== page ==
My oncologist told me she had one saxophonist/patient who managed to start playing four months after the treatments ended. This concerned me, though not as much as the possibility of hearing loss (30 percent of patients experienced this) and neuropathy in my hands, which could, if it got bad enough, end my musical life. Since I already have varying degrees of carpal tunnel in both hands (from nearly 13 years of corporate torture, otherwise known as a day job), this seemed like adding injury to injury.
Of course there was not much choice in all of this for me. The diagnosis was clear; I had a rather large lump that had grown in my throat, and the alternative was a near-certain death, and not necessarily in the far future. These things progress in their own time, which is sometimes slow and sometimes fast.
I had moments of complete terror. Though I am retired from my former work, my entire life is currently centered around work as a composer, saxophonist, and historian. I am married with two grown children, and I was distraught at the thought of abandoning them.
On top of all this, though I am no longer a musician-in-his-youth (I am 65), and though I have felt myself being aged out of the social contract, I am playing better now than I ever played before. I am still composing, and I have a new book planned and a number of musical projects in the works.
What would I do?
I would of course get the damned treatments. But I was also determined not to define this as a great moment of tragedy.
I would (try and) fight the urge to descend (or ascend, I guess) into the typical philosophical dead ends of attempting to determine how all of this impacted on the Meaning of Life, of how it impacted on the meaning of my life in particular, and what my life meant in relationship to the universal condition of life as it negotiated the terms of this irrational sickness. I already had an answer to all that. The impact was clear, the meaning obvious: I would do virtually nothing but get treatments for tw months, followed by a period of recovery, and it would be a miserable experience. Nothing about it would be edifying in any existential way, and the best thing about it was that it had a finite ending. It would definitely stop at a certain and clearly marked point, and there was a good chance I would recover well enough to resume “normal” life — which of course was dependent on what I defined as normal life.
But there was also a chance that things would go wrong: my throat, which was being radiated, might close up, I could end up with a feeding tube and/or in excruciating pain. And, like some of the patients I saw passing through the Smilow Cancer Center where I was treated, I might end up as a walking ghost, weak and defeated and ready to surrender without resistance to whatever odd fate awaited me.
Fast forward seven weeks: I will spare you all the raw details, but nothing in my previous life prepared me for the darkness that descended over me for the duration of my cancer treatments. Every week post-chemo a cloud came over me, like one of those sudden storms in which the sky first turns a hopeless shade of black and is followed by torrents of unstoppable rain. The difference was that these were my personal clouds, and remained for three or four days at a time, and never really receded. They only withdrew temporarily like an enemy engaged in guerrilla warfare steeling itself for another attack (or, in my case, the next chemo).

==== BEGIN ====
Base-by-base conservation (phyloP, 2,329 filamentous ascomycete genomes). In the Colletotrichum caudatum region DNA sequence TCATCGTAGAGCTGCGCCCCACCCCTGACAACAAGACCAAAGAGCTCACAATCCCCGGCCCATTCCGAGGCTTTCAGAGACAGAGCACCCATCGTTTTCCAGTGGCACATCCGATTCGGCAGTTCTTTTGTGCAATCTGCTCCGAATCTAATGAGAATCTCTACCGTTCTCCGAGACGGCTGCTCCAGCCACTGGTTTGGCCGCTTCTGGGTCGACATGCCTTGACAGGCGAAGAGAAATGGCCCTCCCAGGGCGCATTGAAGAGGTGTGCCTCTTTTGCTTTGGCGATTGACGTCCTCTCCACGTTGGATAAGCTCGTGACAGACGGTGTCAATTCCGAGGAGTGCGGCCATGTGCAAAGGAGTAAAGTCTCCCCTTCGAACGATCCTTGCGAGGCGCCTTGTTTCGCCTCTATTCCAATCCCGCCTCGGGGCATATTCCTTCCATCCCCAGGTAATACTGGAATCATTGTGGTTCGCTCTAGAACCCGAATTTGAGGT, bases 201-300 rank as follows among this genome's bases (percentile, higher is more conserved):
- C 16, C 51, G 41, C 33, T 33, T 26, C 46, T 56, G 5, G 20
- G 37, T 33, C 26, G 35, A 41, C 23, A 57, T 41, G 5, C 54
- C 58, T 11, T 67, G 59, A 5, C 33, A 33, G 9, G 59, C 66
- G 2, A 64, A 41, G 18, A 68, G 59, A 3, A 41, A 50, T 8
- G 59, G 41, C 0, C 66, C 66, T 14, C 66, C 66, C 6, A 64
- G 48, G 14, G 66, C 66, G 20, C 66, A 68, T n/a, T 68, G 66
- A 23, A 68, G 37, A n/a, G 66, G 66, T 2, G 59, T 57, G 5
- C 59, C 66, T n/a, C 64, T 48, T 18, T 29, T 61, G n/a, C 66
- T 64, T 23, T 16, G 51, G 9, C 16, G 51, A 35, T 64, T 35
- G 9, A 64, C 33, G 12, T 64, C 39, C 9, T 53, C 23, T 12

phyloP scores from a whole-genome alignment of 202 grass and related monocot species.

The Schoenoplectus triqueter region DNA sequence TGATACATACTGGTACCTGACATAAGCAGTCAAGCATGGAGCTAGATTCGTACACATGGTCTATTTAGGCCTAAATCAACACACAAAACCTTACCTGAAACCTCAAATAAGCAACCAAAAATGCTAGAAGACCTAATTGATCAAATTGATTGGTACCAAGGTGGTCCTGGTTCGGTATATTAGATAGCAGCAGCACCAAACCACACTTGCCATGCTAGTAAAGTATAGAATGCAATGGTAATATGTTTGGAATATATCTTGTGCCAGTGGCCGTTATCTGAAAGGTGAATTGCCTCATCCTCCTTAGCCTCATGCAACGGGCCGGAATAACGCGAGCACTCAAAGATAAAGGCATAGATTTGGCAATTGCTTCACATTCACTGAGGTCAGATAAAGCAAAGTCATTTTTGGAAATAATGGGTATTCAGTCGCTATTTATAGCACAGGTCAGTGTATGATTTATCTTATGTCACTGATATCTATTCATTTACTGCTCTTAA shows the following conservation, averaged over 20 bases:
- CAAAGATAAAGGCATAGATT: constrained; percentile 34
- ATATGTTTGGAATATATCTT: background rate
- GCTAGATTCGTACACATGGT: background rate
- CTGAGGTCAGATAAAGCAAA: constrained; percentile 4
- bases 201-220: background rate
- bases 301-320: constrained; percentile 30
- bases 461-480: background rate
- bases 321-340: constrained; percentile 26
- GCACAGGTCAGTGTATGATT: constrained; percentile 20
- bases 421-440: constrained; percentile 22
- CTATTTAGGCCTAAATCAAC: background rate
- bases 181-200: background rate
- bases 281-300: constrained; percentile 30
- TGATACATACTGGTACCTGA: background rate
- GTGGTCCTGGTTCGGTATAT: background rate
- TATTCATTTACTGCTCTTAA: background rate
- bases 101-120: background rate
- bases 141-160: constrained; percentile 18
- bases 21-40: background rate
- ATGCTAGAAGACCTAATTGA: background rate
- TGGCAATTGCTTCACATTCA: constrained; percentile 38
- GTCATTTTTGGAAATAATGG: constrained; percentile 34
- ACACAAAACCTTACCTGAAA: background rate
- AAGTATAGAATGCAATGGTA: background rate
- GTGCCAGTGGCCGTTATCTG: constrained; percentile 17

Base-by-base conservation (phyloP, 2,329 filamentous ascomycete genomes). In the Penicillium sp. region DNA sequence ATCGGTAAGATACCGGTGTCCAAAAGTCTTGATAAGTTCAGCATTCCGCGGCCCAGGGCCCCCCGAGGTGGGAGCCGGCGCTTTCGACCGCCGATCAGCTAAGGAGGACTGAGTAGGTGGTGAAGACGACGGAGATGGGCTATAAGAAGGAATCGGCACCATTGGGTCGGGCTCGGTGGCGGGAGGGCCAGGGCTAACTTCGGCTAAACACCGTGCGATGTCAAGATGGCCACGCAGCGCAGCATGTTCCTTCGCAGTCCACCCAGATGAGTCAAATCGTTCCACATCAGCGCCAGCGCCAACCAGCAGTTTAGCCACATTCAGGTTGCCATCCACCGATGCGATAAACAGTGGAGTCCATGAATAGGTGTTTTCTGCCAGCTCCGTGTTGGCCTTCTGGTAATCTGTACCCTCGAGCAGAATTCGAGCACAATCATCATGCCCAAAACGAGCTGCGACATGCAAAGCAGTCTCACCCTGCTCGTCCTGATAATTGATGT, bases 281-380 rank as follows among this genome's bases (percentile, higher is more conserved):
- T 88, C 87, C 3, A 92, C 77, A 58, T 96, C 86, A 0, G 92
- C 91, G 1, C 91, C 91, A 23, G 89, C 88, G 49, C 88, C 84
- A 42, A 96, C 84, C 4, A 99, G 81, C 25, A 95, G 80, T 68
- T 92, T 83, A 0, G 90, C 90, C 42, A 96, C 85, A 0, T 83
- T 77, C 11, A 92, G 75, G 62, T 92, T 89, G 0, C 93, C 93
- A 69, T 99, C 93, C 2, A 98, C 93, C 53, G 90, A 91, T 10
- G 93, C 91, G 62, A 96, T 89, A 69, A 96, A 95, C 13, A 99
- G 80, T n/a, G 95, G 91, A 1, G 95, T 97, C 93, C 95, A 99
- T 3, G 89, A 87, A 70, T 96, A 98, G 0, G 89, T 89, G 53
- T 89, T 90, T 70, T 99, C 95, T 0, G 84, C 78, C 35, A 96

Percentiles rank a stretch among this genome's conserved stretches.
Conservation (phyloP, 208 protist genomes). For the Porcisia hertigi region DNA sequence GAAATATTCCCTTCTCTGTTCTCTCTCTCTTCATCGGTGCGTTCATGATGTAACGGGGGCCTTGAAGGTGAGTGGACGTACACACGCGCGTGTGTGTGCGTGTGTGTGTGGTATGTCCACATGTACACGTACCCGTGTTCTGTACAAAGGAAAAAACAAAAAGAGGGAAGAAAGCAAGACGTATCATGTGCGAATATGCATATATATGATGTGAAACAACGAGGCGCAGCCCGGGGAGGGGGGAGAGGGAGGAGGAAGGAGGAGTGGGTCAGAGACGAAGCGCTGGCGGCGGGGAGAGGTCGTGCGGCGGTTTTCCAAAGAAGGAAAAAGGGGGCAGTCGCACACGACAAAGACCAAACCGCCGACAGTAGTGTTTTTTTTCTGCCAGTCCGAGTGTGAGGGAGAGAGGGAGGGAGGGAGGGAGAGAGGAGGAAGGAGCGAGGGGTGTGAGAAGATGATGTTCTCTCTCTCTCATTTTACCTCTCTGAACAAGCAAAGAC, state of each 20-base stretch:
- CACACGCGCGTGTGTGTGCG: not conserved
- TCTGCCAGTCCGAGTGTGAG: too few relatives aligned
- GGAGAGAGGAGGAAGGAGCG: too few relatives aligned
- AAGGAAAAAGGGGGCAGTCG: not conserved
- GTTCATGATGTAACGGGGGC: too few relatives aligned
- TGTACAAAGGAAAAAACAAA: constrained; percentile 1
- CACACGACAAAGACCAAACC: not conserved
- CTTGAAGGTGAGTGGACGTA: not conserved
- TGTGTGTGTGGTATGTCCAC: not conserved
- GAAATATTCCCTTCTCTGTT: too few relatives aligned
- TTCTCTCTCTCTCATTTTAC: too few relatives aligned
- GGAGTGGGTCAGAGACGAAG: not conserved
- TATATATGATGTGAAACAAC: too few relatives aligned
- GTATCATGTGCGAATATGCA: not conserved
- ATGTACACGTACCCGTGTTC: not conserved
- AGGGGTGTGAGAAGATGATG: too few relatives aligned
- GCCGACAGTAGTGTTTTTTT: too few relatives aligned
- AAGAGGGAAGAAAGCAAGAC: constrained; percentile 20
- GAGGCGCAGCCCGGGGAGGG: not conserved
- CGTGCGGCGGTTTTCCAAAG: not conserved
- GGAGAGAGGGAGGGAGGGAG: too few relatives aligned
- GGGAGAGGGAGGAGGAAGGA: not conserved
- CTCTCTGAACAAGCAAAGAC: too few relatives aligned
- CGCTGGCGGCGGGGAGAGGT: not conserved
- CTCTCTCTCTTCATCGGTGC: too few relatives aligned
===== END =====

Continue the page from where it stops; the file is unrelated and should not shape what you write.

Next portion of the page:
It is hard to describe the deep and near-irreversible pall of being under the influence of chemo: Nothing seems worth doing. Time floats over and around you in an endless loop of sadness and hopelessness. This is fate, you think, an illness that has stalled like an endless front of bad weather, and blocked you from ever moving forward and away, free of the grip of its cold, cold hands.
There were times when dying seemed a reasonable alternative to the weekly assault of chemotherapy and the daily blitz of radiation. And radiation was a strange and awful thing. Each time, I was strapped to a table – well, my face was strapped, restrained – with a mask that barely allowed me to breathe. For eight long minutes each morning I felt like I was being baptized to the point of drowning. For three months, in reaction to this, I was unable to fall sleep while flat on my back. I still wake up three or four times a night to a sense that I am sinking slowly into a drowning pool.
The Other Side
I decided early on that I was through with music, with writing, with basic human interaction. It was all too difficult and too risky. I had trouble talking on the phone with people. I did not want to see anyone other than my wife (keep the children away; they did not need to see me like this), though I have to say that the much-maligned social media kept me from completely sinking into myself.
So here I am, about 10 weeks after my final treatment. My taste buds are about halfway back. My salivary glands are significantly better, though I sip liquids constantly and wake up in the morning with a feeling that a family of moths has, overnight, nested in my mouth.
I have been playing the saxophone consistently for about a month. I am composing music, writing my book, and have even gotten a few gigs, including a few Saturdays at Elm City Market at State and Chapel in New Haven (the next one is this Saturday, Dec. 14, 10:30 a.m to 1:30 p.m.), and a concert Jan. 5 in Brooklyn at the concert hall Roulette.
I still hate the music business, but jazz is like an addiction from which there is no recovery. I am playing as well as ever, with maybe even a bit more conviction and desperation. I am also determined to keep annoying the people who have grown a little tired at my complaints about the arts world both here and around the country.
Though I was ready to do so at many points throughout this whole ordeal, I will not surrender. When the end comes they will have to pry my saxophone from my cold dead hands.
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James Gavin, journalist and author of Deep in a Dream: The Long Night of Chet Baker